5. Does the law require me to wear a helmet when riding my bike?

Some state laws require children and teens to wear bicycle helmets; however, no state laws currently require adults to wear them. Click here to learn about the bicycle helmet laws in your state at the Insurance Institute for Highway Safety and Highway Loss Data Institute website.

6. When is it time to buy a new helmet?

Check the manufacturer guidance provided with your helmet. If you do not have this information, the CSPC recommends replacing your helmet within five to 10 years of purchase and suggests you consider frequency of use, care and storage when making this decision.[10] Furthermore, the CSPC advises that cracks, worn straps, fading and crushed liner foam are some of the reasons to replace your helmet. Materials can lose their effectiveness over time, even if you can’t visually see damage.

The Bicycle Helmet Safety Institute and others advise that you always replace your helmet after a crash in which you hit your head—even if it looks okay and/or believe you did not hit your head hard.[11] Helmets lose their effectiveness after the foam has been subjected to impact; this includes dropping your helmet on a hard surface.

While it may be tempting to purchase a bike helmet online, consider visiting your local bike shop where you can try several on and discuss them with a knowledgeable sales associate.

See Bicycling magazine’s “How to Make Your Bike Helmet Fit,” REI’s “Bike Helmets: How to Choose,” the Bicycle Helmet Safety Institute’s “A Buyer’s Guide to Bicycle Helmets,” and Consumer Reports’ “Bike Helmet Buying Guide” for more guidance on helmet fit and selection.

 

 


[1] Elvik, Rune. “Publication bias and time-trend bias in meta-analysis of bicycle helmet efficacy: A re-analysis of Attewell, Glase and McFadden, 2001.” Institute of Transport Economics, Gaustadalléen 21, NO-0349 Oslo, Norway. Received July 15, 2010. Accepted Jan. 11, 2011. http://www.cycle-helmets.com/Elvik2011_helmet_reanalysis.pdf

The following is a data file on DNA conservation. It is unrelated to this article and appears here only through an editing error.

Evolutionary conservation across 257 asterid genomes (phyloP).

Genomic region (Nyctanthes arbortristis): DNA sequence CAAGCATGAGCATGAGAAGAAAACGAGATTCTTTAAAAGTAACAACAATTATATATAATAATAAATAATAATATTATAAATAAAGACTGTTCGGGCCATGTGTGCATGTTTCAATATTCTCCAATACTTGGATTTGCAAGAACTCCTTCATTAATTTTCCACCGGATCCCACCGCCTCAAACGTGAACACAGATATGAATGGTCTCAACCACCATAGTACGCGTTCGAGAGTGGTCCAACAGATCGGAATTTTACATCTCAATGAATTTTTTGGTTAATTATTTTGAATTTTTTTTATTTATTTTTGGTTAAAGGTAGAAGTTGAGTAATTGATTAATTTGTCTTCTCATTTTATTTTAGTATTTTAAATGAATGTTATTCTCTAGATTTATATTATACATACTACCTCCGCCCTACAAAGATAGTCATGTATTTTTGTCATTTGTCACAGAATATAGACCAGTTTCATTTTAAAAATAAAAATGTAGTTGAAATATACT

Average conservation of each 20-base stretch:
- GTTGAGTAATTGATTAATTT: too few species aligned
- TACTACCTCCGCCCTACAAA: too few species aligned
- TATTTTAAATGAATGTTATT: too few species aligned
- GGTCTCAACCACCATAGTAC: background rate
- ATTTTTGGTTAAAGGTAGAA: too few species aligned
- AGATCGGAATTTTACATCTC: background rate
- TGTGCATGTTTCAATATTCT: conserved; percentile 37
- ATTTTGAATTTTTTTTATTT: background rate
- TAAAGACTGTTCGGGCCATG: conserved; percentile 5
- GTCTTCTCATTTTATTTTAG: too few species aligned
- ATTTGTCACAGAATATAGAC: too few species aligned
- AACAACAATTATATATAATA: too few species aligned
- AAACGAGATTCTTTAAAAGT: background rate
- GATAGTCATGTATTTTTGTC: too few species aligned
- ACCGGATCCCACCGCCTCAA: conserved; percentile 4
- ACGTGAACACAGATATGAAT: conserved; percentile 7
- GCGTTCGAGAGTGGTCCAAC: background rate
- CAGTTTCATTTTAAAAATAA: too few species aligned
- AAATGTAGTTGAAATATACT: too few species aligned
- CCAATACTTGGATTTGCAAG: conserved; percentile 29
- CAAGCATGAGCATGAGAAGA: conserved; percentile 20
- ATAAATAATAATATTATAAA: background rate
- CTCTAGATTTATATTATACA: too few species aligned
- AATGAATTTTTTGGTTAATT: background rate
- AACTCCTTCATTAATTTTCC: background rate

[2] Ibid.

[3] United States Consumer Product Safety Commission. “Which Helmet for Which Activity.” Publication #349. July 2014. https://www.cpsc.gov/en/Safety-Education/Safety-Guides/Sports-Fitness-and-Recreation/Bicycles/Which-Helmet-for-Which-Activity/

[4] Ibid.

[5] United States Consumer Product Safety Commission. “Which Helmet for Which Activity.” Publication #349. July 2014. https://www.cpsc.gov/en/Safety-Education/Safety-Guides/Sports-Fitness-and-Recreation/Bicycles/Which-Helmet-for-Which-Activity/

[6] Bicycle Helmet Safety Institute. “Cheap or Expensive Bicycle Helmets.” Last updated March 7, 2015. http://www.helmets.org/testbycost.htm

[7] Ibid.

[8] United States Consumer Product Safety Commission. “Which Helmet for Which Activity.” Publication #349. July 2014. https://www.cpsc.gov/en/Safety-Education/Safety-Guides/Sports-Fitness-and-Recreation/Bicycles/Which-Helmet-for-Which-Activity/

[9] Ibid.

[10] United States Consumer Product Safety Commission. “Which Helmet for Which Activity.” Publication #349. July 2014. https://www.cpsc.gov/en/Safety-Education/Safety-Guides/Sports-Fitness-and-Recreation/Bicycles/Which-Helmet-for-Which-Activity/

[11] Bicycle Helmet Safety Institute. “When Should I Replace My Helmet?” Last updated or partially revised on Aug. 8, 2015. http://www.helmets.org/replace.htm